The Thermal Structure of Turbulent Convection

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  • 1 Department of Land, Air and Water Resources, University of California, Davis 95616
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Abstract

An experimental study of the vertical distribution of instantaneous local vertical temperature gradient and local temperature in terms of their first three moments and spectral properties is reported. These experiments were performed in air (Pr = 0.71) over the range 1.0 × 106 < Ra < 1 × 107. An approximate measure of the heat flux yielded the dependence Nu ≈ 0.21 Ra0.26. The shape of the vertical profiles of each variable and its moments is invarient with Ra (except at the level of inverse symmetry located at the mid-level in the fluid) when the vertical scale Z* = Nu Z/D is used. Based on the statistical properties observed, three vertical layers may be defined: 1) a conduction layer in which at least ½ of the heat flux is by conduction 0 ≲ Z* ≲ 0.5; 2) a transition or “power law” layer in which the nondimensional temperature gradient (β) ≈ Z−2, and 3) an interior region in which β ap; 0.0 and σTZ−⅓.

Spectral data in the frequency domain for both gradient and temperature show a much stronger dependence on Z* than Ra. In general the bandwidth of variance increases with height for both variables but especially for temperature and at the lower frequencies. Spectra for temperature for Z* > 0.25 in a limited range of wavenumbers shows a distinctly bimodal or trimodal distribution with considerable variance at wavelengths λ ≲ 0.1 D and at λ ≳ D.

Comparison of the data with other relevant experiments is discussed. The model of Kraichnan (1962) is verified in nearly all major respects. The use of Z* and Z/L as similarity parameters between laboratory and the atmospheric surface boundary layer is proposed. In both laboratory and atmosphere, the vertical variation of the skewness in temperature appears to be the most sensitive indirect measure of the heat flux (NU or L).

Abstract

An experimental study of the vertical distribution of instantaneous local vertical temperature gradient and local temperature in terms of their first three moments and spectral properties is reported. These experiments were performed in air (Pr = 0.71) over the range 1.0 × 106 < Ra < 1 × 107. An approximate measure of the heat flux yielded the dependence Nu ≈ 0.21 Ra0.26. The shape of the vertical profiles of each variable and its moments is invarient with Ra (except at the level of inverse symmetry located at the mid-level in the fluid) when the vertical scale Z* = Nu Z/D is used. Based on the statistical properties observed, three vertical layers may be defined: 1) a conduction layer in which at least ½ of the heat flux is by conduction 0 ≲ Z* ≲ 0.5; 2) a transition or “power law” layer in which the nondimensional temperature gradient (β) ≈ Z−2, and 3) an interior region in which β ap; 0.0 and σTZ−⅓.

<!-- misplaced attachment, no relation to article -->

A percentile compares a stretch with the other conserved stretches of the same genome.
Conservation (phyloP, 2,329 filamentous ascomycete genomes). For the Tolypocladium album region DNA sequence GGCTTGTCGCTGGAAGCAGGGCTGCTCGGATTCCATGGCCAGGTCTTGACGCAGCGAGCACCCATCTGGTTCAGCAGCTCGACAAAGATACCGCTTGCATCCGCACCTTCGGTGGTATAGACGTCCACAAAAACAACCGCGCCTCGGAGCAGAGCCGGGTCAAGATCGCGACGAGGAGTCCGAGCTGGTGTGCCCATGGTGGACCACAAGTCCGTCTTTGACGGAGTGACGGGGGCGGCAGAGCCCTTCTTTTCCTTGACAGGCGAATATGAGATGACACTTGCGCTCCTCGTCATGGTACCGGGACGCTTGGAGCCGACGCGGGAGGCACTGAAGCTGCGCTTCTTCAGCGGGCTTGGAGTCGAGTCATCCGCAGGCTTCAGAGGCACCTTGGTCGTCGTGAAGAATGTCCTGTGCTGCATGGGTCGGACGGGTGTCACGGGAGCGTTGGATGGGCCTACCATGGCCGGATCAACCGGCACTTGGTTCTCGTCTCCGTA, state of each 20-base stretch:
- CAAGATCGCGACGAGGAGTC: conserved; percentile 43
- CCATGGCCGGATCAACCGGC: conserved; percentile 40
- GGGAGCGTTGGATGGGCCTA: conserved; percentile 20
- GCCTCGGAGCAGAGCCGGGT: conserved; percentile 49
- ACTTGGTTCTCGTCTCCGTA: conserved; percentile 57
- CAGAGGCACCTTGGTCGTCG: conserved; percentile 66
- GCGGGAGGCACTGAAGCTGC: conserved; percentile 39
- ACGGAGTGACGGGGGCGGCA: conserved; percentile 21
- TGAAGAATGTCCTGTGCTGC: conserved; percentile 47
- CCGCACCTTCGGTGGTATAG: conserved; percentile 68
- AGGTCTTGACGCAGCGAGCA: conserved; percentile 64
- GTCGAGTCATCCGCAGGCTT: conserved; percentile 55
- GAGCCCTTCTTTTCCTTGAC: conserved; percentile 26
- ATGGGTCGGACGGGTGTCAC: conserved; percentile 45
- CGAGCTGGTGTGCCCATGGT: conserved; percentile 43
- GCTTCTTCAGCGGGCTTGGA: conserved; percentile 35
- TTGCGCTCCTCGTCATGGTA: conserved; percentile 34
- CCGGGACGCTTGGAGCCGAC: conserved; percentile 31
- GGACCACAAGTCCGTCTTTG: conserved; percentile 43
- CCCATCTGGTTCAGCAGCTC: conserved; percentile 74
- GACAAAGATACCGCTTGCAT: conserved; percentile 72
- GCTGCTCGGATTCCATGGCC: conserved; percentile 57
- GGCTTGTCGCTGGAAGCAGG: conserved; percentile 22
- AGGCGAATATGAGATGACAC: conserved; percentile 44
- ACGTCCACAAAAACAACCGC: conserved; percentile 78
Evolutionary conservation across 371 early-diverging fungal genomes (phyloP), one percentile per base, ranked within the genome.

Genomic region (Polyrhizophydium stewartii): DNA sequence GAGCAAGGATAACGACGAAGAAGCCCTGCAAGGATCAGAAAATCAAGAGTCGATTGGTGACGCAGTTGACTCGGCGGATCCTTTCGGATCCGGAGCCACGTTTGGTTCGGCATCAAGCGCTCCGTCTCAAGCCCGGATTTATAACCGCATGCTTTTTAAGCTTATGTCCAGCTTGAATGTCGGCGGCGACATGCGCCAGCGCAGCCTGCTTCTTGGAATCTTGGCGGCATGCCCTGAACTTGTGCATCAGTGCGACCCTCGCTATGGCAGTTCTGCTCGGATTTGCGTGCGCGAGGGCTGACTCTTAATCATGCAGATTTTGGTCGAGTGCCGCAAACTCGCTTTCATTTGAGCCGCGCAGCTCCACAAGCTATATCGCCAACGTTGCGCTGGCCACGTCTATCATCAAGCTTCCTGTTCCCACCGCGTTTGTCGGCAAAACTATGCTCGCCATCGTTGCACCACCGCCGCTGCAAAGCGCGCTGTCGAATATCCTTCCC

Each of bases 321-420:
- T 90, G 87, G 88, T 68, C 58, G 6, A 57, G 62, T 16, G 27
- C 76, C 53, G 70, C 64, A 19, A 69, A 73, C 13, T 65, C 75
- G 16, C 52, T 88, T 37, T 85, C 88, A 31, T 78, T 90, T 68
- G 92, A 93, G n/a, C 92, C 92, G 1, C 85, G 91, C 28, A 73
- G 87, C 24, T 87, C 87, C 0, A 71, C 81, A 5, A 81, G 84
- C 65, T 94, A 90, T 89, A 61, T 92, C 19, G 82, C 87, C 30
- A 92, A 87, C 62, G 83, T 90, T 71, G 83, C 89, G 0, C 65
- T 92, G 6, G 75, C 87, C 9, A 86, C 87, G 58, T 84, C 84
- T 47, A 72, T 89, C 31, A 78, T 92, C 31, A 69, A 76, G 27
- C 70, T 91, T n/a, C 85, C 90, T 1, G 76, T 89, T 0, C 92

Spectral data in the frequency domain for both gradient and temperature show a much stronger dependence on Z* than Ra. In general the bandwidth of variance increases with height for both variables but especially for temperature and at the lower frequencies. Spectra for temperature for Z* > 0.25 in a limited range of wavenumbers shows a distinctly bimodal or trimodal distribution with considerable variance at wavelengths λ ≲ 0.1 D and at λ ≳ D.

Comparison of the data with other relevant experiments is discussed. The model of Kraichnan (1962) is verified in nearly all major respects. The use of Z* and Z/L as similarity parameters between laboratory and the atmospheric surface boundary layer is proposed. In both laboratory and atmosphere, the vertical variation of the skewness in temperature appears to be the most sensitive indirect measure of the heat flux (NU or L).

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